> > >>attempts to invent some rudimentary scripting languages is some
> > >>of mc (for example in user menu), but they are just weak and
> > >>inconsistent attempts to solve a generic problem by inventing ad hoc
> > >>mini-languages for each case. Currently probably the best way to
> > >>script mc is to use a programmable keyboard (like EnduraPro/104
> > >>FOCUS FK-9200, or MCK-142) or use Expect.
> > >Again, it's something that needs to be implemented and maintained.
> > >is not enough manpower to maintain even the existing featured in a
> > >shape.
Very true, and that's my point too. Here I would like to reiterate some
points as we moved the discussion.
I consider your efforts to be really outstanding because you not only
managed to revitalize the development, but also stop the feature creep.
Without your efforts mc probably would scale down to version 4.35. IMHO
two of your recent decisions (1) to clean the code of GUI-related staff
and (2) Windows-port related staff were very timely.
Two things are now more or less clear:
- mc is in the stabilization phase and it's level of maturity is
- the development resources are very scarce and just keeping up
with the usual flow of bugs strains the resources.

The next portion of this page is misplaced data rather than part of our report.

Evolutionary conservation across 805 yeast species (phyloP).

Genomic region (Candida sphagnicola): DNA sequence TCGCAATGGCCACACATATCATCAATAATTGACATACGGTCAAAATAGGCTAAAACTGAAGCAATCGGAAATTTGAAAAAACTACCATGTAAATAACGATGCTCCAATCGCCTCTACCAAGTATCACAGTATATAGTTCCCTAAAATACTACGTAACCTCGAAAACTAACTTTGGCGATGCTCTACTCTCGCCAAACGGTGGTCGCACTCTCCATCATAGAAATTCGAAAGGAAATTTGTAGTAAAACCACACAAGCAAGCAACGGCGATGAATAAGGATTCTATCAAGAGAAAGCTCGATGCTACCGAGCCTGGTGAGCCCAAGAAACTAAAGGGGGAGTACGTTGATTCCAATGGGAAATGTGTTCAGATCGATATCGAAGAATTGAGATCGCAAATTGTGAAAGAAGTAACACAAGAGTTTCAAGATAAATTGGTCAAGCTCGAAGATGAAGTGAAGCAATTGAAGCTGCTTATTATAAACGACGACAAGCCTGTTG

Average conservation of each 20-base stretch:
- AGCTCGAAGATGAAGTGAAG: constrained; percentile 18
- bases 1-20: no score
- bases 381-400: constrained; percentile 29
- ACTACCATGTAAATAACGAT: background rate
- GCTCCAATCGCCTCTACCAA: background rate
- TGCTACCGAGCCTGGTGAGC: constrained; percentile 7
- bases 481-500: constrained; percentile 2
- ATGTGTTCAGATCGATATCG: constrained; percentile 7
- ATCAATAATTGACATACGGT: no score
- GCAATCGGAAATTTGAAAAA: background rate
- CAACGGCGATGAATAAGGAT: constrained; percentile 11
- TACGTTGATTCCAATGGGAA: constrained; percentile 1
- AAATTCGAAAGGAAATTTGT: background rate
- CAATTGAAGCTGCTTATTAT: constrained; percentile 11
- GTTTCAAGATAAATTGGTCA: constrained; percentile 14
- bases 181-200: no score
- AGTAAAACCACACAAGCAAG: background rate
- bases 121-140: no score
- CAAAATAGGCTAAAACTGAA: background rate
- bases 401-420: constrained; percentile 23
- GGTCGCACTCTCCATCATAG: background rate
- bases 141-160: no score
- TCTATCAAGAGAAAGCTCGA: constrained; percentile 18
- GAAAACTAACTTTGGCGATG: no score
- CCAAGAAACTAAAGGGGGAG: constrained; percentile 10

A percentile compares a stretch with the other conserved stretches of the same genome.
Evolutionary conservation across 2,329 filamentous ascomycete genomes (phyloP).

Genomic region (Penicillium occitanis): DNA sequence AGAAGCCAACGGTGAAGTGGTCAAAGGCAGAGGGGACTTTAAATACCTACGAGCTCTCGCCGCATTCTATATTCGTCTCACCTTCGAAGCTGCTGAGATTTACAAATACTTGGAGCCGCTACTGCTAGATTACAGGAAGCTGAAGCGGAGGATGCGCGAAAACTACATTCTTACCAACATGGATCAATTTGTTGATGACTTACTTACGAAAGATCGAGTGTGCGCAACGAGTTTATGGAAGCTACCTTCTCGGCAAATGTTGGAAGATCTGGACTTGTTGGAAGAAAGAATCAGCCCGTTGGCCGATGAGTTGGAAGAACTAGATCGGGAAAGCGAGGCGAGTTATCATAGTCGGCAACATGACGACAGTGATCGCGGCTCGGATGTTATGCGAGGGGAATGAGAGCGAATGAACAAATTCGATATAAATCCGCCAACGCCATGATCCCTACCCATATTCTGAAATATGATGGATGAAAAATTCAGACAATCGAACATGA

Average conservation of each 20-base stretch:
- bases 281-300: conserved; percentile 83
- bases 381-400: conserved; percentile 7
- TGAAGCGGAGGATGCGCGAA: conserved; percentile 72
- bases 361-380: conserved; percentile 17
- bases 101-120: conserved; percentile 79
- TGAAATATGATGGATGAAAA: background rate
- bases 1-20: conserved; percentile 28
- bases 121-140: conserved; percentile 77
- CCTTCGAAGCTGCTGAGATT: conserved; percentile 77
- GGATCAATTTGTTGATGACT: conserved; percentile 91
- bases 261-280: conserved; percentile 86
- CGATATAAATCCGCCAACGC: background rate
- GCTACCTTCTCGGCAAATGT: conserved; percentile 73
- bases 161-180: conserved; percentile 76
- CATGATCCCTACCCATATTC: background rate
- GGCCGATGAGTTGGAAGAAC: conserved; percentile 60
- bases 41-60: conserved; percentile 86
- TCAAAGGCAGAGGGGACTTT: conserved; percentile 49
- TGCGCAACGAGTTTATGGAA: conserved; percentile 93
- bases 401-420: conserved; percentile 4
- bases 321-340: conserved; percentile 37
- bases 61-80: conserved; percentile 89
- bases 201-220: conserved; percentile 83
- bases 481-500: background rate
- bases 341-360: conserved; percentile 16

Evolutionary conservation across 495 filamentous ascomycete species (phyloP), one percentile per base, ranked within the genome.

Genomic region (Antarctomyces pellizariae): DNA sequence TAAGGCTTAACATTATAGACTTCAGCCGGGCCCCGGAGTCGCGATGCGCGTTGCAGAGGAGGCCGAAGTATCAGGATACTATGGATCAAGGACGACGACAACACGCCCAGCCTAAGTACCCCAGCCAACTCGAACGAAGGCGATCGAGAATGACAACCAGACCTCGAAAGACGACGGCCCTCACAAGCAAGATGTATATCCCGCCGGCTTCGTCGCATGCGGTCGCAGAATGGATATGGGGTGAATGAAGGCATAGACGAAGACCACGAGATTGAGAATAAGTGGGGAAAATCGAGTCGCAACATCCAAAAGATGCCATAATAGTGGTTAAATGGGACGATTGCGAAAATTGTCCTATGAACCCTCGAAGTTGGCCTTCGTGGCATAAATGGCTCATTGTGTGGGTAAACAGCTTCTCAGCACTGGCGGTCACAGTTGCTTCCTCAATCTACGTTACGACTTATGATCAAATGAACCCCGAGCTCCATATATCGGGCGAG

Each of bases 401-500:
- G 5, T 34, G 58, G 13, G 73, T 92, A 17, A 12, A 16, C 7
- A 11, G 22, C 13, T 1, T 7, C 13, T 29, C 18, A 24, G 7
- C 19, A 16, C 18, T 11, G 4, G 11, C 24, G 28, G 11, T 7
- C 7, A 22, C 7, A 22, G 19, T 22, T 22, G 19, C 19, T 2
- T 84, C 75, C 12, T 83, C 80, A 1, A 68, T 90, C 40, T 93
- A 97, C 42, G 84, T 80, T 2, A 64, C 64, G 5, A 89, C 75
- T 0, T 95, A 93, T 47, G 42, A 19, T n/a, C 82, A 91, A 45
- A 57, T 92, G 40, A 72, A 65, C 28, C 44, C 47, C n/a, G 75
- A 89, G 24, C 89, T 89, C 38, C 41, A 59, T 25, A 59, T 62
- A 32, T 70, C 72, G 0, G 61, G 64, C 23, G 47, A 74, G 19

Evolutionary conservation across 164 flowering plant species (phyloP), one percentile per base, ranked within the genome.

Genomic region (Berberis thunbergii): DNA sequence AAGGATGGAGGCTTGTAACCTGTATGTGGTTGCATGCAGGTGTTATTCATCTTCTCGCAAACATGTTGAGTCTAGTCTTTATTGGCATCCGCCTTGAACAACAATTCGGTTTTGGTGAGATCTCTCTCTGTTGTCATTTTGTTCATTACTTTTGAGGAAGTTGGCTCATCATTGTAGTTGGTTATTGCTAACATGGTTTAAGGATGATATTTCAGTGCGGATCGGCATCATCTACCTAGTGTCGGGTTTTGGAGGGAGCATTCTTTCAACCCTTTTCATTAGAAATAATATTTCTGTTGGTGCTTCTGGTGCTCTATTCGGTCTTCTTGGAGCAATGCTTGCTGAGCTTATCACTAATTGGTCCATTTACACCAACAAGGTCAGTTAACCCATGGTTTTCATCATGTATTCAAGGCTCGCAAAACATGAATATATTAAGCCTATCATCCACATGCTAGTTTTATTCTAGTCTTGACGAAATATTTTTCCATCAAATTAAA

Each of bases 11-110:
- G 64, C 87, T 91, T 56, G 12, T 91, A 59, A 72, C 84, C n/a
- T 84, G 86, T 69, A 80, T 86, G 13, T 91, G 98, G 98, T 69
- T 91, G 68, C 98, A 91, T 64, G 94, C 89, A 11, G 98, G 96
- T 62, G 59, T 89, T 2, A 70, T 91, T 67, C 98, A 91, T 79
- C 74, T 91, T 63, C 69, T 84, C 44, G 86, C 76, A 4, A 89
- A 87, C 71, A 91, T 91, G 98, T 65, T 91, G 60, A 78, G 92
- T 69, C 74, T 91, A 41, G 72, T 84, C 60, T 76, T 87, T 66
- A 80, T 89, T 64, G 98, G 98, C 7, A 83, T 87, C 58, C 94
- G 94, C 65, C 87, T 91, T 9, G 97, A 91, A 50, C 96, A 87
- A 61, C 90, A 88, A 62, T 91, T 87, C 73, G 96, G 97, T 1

That's why I think it make sense to bite the bullet and move this
"cleaning" strategy on a new level by using the capabilities of S-lang.
Adding S-lang and exposing relevant internal functions might took the
same amount of efforts as a regular cleaning of code that is needed
anyway, but with much better return on the investment. Iit gives you an
opportunity to concentrate on simplifying and refactoring the core
codebase by removing several ad hoc mini-languages invented in usual
hacker-style traditions. For example, the code implementing "user
extension predicates" and "user menu visibility predicates" are two
examples of mini-languages, implementations of which can instantly be
replaced with S-lang with no or very little effort.
Also the pool of people who can develop/polish scriptable parts is
bigger/deeper. That's a natural separation of labor that the current
development environment is lacking: you need to be a jack of all trades
and react to each and every hotkey problem (actually even in todays
situation several things from the dscussions can probably be added to
FAQ to cut the number of such issues). Assuming the core and scripting